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The spotlight falls on the creatures of the night
THERE are bats in the belfry of vicar Caroline Hewlett’s church – and she’s mad about them.
In fact she’s delighted with the tiny tenants who flitter round the churchyard at dusk and have turned St Andrew’s in Grinton into their own cosy home.
Admittedly they can make a bit of a mess but that can always be cleaned up – and, after all, one of the Christian missions is to look after all God’s creatures.
And tomorrow (SAT) evening she’s even inviting local parishioners around to meet their airborne neighbours as they set out on their nightly search for tasty bugs and midges.
Caroline and her Swaledale church are taking part in International Bat Night, an evening set aside to celebrate the only mammal that ever bothered to learn to properly fly under its own power.
And yes, that’s right, it’s a mammal, not a rodent - despite foreign names like fledermaus or even the Old English flittermouse. In fact its DNA is far nearer that of a human than a mouse – so perhaps Bruce Wayne knew what he was doing when he took on the mantle of Batman.
Astonishingly the diverse species of bats make up around a quarter of the 4,000-plus known mammals in the world and their numbers are growing all the time. One new species was recently identified in India and another, striped like a badger, was found in South Sudan.
North Yorkshire boasts some 11 different species while there are almost as many in County Durham. All are protected under the Wildlife and Countryside Act, with heavy fines facing those who disturb the animals or their roosts.
The legislation was introduced in 1981 after bat populations suffered severe declines from persecution, loss of roosts and changing land use. The conservation efforts are working and many species are now thriving although some are still struggling.
Among the latter is the grey long-eared bat. Now one of Britain’s rarest mammals, it is estimated there are only about 1,000 left and it could be on the verge of extinction in this country. Not surprisingly there have been calls to give it even greater protection.
John Drewett, based near Bedale, is a naturalist, conservationist and acknowledged bat expert, licenced by Natural England, who carries out surveys all over the region to help organisations abide by the rules.
The 55-year-old loves the misunderstood creatures of the night – and clearly thinks others should too.
“Bats are good for the environment and their presence is actually a sign of a healthy environment,” he said.
“They can get through the tiniest of gaps to roost but they don’t chew their way through things like pests do. They leave a lot of droppings but they tend to be crumbly as they are made up of things like insect wings because of their diet.”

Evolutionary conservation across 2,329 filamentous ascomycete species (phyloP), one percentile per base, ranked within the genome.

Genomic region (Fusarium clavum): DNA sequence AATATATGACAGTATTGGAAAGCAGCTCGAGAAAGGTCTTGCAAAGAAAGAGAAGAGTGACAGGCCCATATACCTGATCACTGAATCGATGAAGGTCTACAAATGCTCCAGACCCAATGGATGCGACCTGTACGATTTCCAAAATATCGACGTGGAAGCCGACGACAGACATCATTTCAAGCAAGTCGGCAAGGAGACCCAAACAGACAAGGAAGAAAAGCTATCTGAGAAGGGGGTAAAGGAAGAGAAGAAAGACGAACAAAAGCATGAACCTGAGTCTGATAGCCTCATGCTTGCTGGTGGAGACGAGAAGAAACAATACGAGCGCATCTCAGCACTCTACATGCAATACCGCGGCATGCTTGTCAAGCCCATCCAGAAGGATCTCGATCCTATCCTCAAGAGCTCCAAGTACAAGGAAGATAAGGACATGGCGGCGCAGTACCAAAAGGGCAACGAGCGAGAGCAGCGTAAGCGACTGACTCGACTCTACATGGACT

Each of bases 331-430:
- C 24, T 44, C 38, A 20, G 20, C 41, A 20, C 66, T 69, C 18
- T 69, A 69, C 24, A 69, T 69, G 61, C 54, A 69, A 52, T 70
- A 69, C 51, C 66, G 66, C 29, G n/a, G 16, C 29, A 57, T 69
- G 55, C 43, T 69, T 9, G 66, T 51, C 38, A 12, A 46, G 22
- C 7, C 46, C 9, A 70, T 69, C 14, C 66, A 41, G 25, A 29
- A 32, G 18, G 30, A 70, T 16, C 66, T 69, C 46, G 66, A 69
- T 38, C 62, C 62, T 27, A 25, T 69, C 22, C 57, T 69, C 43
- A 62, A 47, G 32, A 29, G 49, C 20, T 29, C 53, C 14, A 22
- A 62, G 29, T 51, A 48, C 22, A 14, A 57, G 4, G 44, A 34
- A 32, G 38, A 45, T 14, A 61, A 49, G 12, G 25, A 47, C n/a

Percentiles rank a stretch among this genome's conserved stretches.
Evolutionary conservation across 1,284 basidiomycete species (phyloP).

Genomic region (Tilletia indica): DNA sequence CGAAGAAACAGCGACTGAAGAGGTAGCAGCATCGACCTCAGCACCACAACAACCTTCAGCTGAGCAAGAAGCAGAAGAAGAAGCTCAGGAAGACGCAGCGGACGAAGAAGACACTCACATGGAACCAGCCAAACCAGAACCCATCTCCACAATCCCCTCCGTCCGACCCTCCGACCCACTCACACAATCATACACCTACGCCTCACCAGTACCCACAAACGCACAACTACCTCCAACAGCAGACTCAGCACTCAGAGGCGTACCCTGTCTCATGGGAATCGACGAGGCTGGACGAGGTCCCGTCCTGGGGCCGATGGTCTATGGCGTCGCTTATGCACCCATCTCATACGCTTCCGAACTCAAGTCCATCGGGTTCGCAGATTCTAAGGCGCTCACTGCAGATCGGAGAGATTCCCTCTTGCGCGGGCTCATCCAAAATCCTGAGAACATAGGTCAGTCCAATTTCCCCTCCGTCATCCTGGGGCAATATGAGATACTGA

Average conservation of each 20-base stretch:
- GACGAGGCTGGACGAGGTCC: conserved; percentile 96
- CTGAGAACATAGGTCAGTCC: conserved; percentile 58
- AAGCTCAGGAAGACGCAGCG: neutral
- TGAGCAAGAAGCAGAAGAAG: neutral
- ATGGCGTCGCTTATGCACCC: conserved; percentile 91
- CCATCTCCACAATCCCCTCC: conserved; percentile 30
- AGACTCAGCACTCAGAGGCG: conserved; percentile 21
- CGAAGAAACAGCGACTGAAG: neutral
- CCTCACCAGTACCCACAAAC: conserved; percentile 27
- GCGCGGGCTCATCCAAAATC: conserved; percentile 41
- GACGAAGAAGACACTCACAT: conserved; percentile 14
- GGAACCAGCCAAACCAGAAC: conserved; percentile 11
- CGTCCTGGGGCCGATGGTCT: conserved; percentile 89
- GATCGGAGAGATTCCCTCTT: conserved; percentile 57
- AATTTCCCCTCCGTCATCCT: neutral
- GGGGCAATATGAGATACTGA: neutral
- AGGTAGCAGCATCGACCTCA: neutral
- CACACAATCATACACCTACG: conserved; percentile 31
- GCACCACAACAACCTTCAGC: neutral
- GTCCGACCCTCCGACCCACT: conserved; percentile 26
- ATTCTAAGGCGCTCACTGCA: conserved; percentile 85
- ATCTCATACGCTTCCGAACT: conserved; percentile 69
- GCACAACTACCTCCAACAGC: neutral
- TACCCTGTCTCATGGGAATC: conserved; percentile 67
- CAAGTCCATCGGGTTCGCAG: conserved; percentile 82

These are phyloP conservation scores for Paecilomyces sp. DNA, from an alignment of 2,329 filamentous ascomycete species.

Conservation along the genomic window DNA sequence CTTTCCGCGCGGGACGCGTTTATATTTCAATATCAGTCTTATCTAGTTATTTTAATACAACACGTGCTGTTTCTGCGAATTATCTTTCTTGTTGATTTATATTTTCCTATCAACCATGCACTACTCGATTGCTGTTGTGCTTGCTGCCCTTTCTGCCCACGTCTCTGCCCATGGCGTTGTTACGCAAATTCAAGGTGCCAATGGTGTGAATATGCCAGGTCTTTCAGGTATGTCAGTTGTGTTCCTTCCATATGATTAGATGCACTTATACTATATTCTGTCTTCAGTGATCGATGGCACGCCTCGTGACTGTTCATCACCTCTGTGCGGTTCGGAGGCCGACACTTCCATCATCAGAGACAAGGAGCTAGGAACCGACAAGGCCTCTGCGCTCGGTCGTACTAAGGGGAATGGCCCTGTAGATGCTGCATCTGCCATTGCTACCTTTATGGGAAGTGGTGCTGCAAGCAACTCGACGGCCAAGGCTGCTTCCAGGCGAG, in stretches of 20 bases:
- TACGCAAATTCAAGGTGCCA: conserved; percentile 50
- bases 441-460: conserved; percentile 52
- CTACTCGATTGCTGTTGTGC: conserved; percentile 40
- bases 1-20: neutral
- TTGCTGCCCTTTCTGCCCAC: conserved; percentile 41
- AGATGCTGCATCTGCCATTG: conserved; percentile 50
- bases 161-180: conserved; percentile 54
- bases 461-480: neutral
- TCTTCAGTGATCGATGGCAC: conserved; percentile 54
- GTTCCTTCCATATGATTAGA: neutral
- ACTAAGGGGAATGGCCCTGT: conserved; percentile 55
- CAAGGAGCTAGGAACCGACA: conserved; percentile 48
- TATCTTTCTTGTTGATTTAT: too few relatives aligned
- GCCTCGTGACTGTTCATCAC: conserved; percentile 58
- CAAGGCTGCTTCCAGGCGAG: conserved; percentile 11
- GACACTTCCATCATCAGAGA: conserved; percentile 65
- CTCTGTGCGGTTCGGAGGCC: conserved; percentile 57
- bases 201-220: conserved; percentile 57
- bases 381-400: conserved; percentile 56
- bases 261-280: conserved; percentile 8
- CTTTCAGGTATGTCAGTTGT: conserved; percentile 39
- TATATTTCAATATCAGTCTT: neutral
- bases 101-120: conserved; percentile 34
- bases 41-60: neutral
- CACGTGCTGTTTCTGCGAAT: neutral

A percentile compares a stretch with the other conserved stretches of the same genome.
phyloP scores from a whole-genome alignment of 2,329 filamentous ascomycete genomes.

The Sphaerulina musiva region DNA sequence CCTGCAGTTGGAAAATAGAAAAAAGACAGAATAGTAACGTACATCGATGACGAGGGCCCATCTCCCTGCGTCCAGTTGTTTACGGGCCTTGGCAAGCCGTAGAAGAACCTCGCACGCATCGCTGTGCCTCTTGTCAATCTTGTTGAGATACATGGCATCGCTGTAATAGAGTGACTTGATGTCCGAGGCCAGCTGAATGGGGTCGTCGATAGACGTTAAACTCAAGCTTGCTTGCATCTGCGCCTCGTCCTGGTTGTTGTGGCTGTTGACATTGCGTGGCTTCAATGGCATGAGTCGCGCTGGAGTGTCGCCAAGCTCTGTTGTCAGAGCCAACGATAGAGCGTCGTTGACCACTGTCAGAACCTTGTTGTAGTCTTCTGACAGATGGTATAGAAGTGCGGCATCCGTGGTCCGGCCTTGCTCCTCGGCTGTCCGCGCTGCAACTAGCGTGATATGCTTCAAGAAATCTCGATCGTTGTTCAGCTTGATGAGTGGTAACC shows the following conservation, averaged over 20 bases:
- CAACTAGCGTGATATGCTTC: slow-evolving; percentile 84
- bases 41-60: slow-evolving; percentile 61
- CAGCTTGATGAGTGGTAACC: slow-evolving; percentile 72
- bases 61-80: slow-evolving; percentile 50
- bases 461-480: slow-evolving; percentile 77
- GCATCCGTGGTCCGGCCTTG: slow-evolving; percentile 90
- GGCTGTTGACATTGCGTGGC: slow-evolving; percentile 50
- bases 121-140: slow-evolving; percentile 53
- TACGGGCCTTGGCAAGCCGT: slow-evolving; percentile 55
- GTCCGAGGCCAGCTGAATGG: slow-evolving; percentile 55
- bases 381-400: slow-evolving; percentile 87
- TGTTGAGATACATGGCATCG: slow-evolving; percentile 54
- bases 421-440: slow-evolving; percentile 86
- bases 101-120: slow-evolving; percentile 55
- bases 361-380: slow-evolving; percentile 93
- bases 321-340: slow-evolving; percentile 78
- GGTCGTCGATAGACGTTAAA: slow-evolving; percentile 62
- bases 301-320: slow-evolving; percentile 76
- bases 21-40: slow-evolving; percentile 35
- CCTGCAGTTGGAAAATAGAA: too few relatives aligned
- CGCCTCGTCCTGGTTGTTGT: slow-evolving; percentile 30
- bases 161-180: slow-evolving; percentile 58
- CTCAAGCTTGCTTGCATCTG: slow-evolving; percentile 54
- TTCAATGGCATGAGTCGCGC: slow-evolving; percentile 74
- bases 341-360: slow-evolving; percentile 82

The common pipistrelle is a case in point. Widespread in range but tiny in size, it is small enough - with wings folded - to fit comfortably into a matchbox, but its voracious appetite is a boon to any gardener, munching its way through 3,000 to 4,000 midges in a single night’s hunting.
Even the dreaded vampire bat, beloved of horror films, is nowhere near the villain its name suggests and is actually beneficial to us humans.
There are only three species - all in South America – and they lap, rather than suck, blood from cattle and birds. To stop their food from clotting their saliva uses a chemical which has been synthesised by scientists to create an anti-coagulant now used in the world of medicine. That’s hardly the work of Dracula.
Tales of bats getting caught up in women’s hair also appear to be one of the myths that surround bats. Contrary to the popular saying, they aren’t blind – and even though the best of eyes can struggle at night, their sophisticated echolocation system helps make them remarkably agile in the air.
The animals are also not of the “here today, gone tomorrow” variety. Bats can live as long as 30 years and most will stay loyal to their roosting places – like Caroline’s church – for as long as they can.
“There are three different sorts that live in St Andrew’s and a few years ago we thought they were a bother, flying about inside and poohing everywhere,” she recalled. “But now we have learnt about them we try to celebrate them.”
The Yorkshire Dales National Park has supported the church which now even boasts a bat board and the “celebration” has now developed into wider conservation work with the birds, flowers and insects that flourish in the churchyard.
“We still have to clear up after the bats but we can also study them and use them to help educate us all,” said Caroline.
Shee will be leading a bat watch at the church – complete with refreshments – from 8pm tomorrow as part of the International Bat Night.
*Tonight (FRI) the Forestry Commission is holding a bat walk along the River Derwent at Chopwell Wood, near Rowlands Gill. Booking is essential on (01434) 220242.
Durham County Council are running a free bat event at Crimdon Dene, near Blackhall, on August 29 from 7.15. Contact Louise Harrington on 0773 9187422.
The Bat Conservation Trust has a helpline for people with bat-related issues – 01845 1300 228. Visit their website at bats.org.uk or to find local bat hotspots visit bigbatmap.org/?action=hotspots
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